Over the past four to six weeks, I finally started working on the redesign of this site. Last summer, when I still thought I might be freelancing, I hired my friend Clayton Gerard to design a logo. Even though freelancing isn’t for me, I still want to use the awesome logo Clayton designed, and it is the jumping-off point for the site redesign.
My ultimate goal for the site is to have a site for which I am excited to create content. I feel like the work of done so far is lending itself nicely to that goal. The colors are subtle, and the fonts are just write. There are small touches and flourishes that I find delightful, and hopefully my site visitors will too.
I’m taking an atomic design / pattern library-based approach for the redesign. So far, it’s working really well. I spend time thinking about each atom, molecule, and organism before moving each forward to the next phase. Not only is this helping with consistency across my site design, but it’s helping me keep my code DRY (don’t repeat yourself). And frankly, I think it’s helping me make better design decisions.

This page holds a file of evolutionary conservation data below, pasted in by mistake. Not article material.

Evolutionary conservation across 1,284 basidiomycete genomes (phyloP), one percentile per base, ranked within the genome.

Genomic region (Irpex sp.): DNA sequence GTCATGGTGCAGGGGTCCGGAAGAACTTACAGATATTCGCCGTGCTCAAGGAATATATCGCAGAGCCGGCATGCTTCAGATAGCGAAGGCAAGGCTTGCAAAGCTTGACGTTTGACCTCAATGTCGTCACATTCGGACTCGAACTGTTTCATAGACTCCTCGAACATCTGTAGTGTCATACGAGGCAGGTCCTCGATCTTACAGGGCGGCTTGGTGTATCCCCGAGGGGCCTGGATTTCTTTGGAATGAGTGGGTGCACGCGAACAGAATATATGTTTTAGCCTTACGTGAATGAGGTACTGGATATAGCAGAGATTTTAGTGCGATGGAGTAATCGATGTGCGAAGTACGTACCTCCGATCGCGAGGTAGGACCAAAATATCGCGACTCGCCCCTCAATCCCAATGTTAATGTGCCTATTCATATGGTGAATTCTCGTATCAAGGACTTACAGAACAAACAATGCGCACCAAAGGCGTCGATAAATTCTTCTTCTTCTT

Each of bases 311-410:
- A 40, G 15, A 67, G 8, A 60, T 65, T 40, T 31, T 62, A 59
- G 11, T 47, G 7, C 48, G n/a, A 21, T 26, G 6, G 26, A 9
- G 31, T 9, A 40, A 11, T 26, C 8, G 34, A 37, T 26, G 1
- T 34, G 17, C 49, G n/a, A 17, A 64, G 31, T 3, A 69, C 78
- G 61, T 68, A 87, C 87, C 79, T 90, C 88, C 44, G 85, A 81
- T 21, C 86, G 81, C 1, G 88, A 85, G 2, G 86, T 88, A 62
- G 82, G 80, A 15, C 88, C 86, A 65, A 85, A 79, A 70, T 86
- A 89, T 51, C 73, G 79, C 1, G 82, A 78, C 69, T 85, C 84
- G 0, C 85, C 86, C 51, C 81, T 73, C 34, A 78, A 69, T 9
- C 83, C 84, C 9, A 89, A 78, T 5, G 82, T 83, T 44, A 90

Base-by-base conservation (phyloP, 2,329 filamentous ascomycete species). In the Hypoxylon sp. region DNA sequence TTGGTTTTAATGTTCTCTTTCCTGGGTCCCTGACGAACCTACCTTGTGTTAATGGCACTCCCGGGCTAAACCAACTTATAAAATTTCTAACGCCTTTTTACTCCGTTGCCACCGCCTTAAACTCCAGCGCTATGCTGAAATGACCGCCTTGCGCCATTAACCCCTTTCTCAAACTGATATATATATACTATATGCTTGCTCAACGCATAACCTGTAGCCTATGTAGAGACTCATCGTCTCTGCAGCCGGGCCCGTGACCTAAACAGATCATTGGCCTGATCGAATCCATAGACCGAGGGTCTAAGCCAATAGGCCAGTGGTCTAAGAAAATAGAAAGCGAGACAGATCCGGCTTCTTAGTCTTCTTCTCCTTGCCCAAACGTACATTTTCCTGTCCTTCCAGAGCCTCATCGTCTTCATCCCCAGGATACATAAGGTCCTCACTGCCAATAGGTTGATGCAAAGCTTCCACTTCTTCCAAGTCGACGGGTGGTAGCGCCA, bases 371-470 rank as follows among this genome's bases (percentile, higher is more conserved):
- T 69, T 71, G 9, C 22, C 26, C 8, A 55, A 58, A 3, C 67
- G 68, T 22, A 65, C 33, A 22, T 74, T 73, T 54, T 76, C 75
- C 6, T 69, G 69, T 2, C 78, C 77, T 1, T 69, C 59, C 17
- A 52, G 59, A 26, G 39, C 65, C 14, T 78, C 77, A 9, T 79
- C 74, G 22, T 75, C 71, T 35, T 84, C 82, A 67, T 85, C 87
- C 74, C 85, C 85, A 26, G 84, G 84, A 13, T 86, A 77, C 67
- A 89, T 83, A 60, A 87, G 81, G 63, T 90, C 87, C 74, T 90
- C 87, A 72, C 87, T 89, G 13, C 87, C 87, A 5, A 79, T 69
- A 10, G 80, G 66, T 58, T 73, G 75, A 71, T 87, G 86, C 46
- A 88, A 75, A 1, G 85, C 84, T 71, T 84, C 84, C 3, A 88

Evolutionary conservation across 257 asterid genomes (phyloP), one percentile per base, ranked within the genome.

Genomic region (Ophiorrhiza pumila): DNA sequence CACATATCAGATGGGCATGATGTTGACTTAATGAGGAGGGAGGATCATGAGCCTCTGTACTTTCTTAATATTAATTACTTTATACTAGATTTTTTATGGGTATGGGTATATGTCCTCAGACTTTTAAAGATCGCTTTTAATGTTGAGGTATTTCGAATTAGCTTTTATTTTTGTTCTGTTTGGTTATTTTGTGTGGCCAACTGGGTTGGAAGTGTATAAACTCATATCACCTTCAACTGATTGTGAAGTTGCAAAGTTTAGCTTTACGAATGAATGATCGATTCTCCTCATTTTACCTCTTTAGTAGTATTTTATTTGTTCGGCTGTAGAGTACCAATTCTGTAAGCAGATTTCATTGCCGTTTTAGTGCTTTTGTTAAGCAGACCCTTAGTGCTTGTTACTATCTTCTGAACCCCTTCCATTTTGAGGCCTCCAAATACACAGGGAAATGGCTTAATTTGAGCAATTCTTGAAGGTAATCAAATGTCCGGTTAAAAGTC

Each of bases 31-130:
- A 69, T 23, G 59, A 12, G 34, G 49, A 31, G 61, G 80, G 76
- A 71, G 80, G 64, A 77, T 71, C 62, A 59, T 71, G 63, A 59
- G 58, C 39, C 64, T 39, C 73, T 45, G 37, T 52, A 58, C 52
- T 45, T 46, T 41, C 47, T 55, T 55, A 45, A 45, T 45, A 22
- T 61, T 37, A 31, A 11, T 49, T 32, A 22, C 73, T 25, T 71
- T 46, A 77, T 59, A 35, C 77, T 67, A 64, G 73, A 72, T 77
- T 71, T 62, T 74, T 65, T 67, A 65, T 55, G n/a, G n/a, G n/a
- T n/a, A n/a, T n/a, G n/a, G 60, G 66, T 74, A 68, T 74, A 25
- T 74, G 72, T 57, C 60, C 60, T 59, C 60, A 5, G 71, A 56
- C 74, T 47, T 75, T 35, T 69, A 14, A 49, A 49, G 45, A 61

I’m building the site on the half-finished Alcatraz pattern-library-navigation branch. I was excited to start testing the pattern library on a real-world project to see what improvements needed to be made. And I am making incremental improvements to Alcatraz as I go. Working on the half-finished Alcatraz branch has helped confirmed some of the decisions I’ve made. I ripped out a lot of opinionated code (styles, mostly), and it’s much easier to use as a parent theme.
I still have a ways to go before the site is complete, but I am really excited about the progress I’ve made to date. Keep an eye out for the new site in the next month or two!
I’m thrilled to announce that the WP Style Tiles plugin beta is ready! The plugin has come a very long way since I first mentioned it on the blog, and I think it could be a really useful tool for designers who work primarily with WordPress.
What are style tiles?